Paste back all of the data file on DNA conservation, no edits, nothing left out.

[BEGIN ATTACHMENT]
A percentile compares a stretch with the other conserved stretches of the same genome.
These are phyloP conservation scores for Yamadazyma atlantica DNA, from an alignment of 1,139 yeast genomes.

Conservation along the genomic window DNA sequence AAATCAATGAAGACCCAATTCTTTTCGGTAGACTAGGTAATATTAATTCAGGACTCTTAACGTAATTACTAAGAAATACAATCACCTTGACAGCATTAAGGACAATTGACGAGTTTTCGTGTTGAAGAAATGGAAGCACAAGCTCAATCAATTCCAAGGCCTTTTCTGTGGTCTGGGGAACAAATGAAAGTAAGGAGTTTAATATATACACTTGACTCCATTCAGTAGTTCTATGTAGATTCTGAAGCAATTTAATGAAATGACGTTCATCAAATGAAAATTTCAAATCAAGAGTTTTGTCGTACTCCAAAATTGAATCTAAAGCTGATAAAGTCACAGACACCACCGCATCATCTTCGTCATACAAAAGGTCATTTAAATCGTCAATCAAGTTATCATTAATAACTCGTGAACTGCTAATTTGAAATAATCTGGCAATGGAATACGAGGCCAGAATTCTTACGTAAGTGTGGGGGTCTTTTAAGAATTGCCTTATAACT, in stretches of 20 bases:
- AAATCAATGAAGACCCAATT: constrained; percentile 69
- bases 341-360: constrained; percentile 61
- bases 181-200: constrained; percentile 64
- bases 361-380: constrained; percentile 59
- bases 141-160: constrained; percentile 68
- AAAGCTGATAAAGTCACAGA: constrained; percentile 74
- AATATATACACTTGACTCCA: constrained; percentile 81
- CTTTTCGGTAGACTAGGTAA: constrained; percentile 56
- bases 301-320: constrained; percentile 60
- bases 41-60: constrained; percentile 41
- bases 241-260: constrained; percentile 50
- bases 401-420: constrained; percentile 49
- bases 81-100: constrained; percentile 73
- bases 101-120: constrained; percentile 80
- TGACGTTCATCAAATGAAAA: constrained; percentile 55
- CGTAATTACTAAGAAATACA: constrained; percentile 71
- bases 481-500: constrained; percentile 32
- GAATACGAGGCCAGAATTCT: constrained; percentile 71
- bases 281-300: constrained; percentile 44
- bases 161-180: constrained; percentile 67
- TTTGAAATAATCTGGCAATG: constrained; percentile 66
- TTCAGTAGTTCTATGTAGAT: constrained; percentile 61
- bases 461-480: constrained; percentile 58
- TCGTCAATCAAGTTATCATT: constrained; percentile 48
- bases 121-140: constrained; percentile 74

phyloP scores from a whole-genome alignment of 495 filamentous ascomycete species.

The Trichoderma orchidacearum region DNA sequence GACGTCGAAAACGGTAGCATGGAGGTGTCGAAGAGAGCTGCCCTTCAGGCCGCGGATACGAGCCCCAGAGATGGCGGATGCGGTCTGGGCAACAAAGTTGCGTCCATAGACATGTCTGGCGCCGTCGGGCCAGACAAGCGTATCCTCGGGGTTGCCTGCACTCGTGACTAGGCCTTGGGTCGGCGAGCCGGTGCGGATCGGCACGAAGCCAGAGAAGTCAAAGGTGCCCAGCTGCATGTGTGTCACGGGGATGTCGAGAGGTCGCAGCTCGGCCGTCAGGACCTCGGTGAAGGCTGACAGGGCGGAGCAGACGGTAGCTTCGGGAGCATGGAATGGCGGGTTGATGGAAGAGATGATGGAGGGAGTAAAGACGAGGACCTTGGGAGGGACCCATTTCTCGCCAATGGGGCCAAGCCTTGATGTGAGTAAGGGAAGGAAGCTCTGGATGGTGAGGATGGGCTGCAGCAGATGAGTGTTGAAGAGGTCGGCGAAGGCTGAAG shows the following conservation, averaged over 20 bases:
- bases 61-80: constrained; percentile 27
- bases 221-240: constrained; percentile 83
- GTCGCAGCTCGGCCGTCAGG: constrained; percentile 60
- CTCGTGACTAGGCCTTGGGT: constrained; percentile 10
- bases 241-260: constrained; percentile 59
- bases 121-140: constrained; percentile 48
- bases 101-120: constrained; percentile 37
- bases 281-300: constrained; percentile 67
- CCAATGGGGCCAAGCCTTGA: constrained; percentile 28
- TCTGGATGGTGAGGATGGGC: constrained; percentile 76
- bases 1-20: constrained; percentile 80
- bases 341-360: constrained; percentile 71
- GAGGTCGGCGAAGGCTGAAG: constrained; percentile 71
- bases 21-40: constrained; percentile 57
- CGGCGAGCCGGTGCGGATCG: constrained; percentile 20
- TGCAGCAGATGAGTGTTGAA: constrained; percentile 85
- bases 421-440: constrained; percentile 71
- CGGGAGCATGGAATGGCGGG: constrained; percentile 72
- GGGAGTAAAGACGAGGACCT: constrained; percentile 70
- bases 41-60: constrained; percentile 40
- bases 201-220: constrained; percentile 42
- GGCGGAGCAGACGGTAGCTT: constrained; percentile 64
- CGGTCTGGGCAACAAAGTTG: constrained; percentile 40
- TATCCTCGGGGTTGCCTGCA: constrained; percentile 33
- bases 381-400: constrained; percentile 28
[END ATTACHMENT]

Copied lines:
A percentile compares a stretch with the other conserved stretches of the same genome.
These are phyloP conservation scores for Yamadazyma atlantica DNA, from an alignment of 1,139 yeast genomes.

Conservation along the genomic window DNA sequence AAATCAATGAAGACCCAATTCTTTTCGGTAGACTAGGTAATATTAATTCAGGACTCTTAACGTAATTACTAAGAAATACAATCACCTTGACAGCATTAAGGACAATTGACGAGTTTTCGTGTTGAAGAAATGGAAGCACAAGCTCAATCAATTCCAAGGCCTTTTCTGTGGTCTGGGGAACAAATGAAAGTAAGGAGTTTAATATATACACTTGACTCCATTCAGTAGTTCTATGTAGATTCTGAAGCAATTTAATGAAATGACGTTCATCAAATGAAAATTTCAAATCAAGAGTTTTGTCGTACTCCAAAATTGAATCTAAAGCTGATAAAGTCACAGACACCACCGCATCATCTTCGTCATACAAAAGGTCATTTAAATCGTCAATCAAGTTATCATTAATAACTCGTGAACTGCTAATTTGAAATAATCTGGCAATGGAATACGAGGCCAGAATTCTTACGTAAGTGTGGGGGTCTTTTAAGAATTGCCTTATAACT, in stretches of 20 bases:
- AAATCAATGAAGACCCAATT: constrained; percentile 69
- bases 341-360: constrained; percentile 61
- bases 181-200: constrained; percentile 64
- bases 361-380: constrained; percentile 59
- bases 141-160: constrained; percentile 68
- AAAGCTGATAAAGTCACAGA: constrained; percentile 74
- AATATATACACTTGACTCCA: constrained; percentile 81
- CTTTTCGGTAGACTAGGTAA: constrained; percentile 56
- bases 301-320: constrained; percentile 60
- bases 41-60: constrained; percentile 41
- bases 241-260: constrained; percentile 50
- bases 401-420: constrained; percentile 49
- bases 81-100: constrained; percentile 73
- bases 101-120: constrained; percentile 80
- TGACGTTCATCAAATGAAAA: constrained; percentile 55
- CGTAATTACTAAGAAATACA: constrained; percentile 71
- bases 481-500: constrained; percentile 32
- GAATACGAGGCCAGAATTCT: constrained; percentile 71
- bases 281-300: constrained; percentile 44
- bases 161-180: constrained; percentile 67
- TTTGAAATAATCTGGCAATG: constrained; percentile 66
- TTCAGTAGTTCTATGTAGAT: constrained; percentile 61
- bases 461-480: constrained; percentile 58
- TCGTCAATCAAGTTATCATT: constrained; percentile 48
- bases 121-140: constrained; percentile 74

phyloP scores from a whole-genome alignment of 495 filamentous ascomycete species.

The Trichoderma orchidacearum region DNA sequence GACGTCGAAAACGGTAGCATGGAGGTGTCGAAGAGAGCTGCCCTTCAGGCCGCGGATACGAGCCCCAGAGATGGCGGATGCGGTCTGGGCAACAAAGTTGCGTCCATAGACATGTCTGGCGCCGTCGGGCCAGACAAGCGTATCCTCGGGGTTGCCTGCACTCGTGACTAGGCCTTGGGTCGGCGAGCCGGTGCGGATCGGCACGAAGCCAGAGAAGTCAAAGGTGCCCAGCTGCATGTGTGTCACGGGGATGTCGAGAGGTCGCAGCTCGGCCGTCAGGACCTCGGTGAAGGCTGACAGGGCGGAGCAGACGGTAGCTTCGGGAGCATGGAATGGCGGGTTGATGGAAGAGATGATGGAGGGAGTAAAGACGAGGACCTTGGGAGGGACCCATTTCTCGCCAATGGGGCCAAGCCTTGATGTGAGTAAGGGAAGGAAGCTCTGGATGGTGAGGATGGGCTGCAGCAGATGAGTGTTGAAGAGGTCGGCGAAGGCTGAAG shows the following conservation, averaged over 20 bases:
- bases 61-80: constrained; percentile 27
- bases 221-240: constrained; percentile 83
- GTCGCAGCTCGGCCGTCAGG: constrained; percentile 60
- CTCGTGACTAGGCCTTGGGT: constrained; percentile 10
- bases 241-260: constrained; percentile 59
- bases 121-140: constrained; percentile 48
- bases 101-120: constrained; percentile 37
- bases 281-300: constrained; percentile 67
- CCAATGGGGCCAAGCCTTGA: constrained; percentile 28
- TCTGGATGGTGAGGATGGGC: constrained; percentile 76
- bases 1-20: constrained; percentile 80
- bases 341-360: constrained; percentile 71
- GAGGTCGGCGAAGGCTGAAG: constrained; percentile 71
- bases 21-40: constrained; percentile 57
- CGGCGAGCCGGTGCGGATCG: constrained; percentile 20
- TGCAGCAGATGAGTGTTGAA: constrained; percentile 85
- bases 421-440: constrained; percentile 71
- CGGGAGCATGGAATGGCGGG: constrained; percentile 72
- GGGAGTAAAGACGAGGACCT: constrained; percentile 70
- bases 41-60: constrained; percentile 40
- bases 201-220: constrained; percentile 42
- GGCGGAGCAGACGGTAGCTT: constrained; percentile 64
- CGGTCTGGGCAACAAAGTTG: constrained; percentile 40
- TATCCTCGGGGTTGCCTGCA: constrained; percentile 33
- bases 381-400: constrained; percentile 28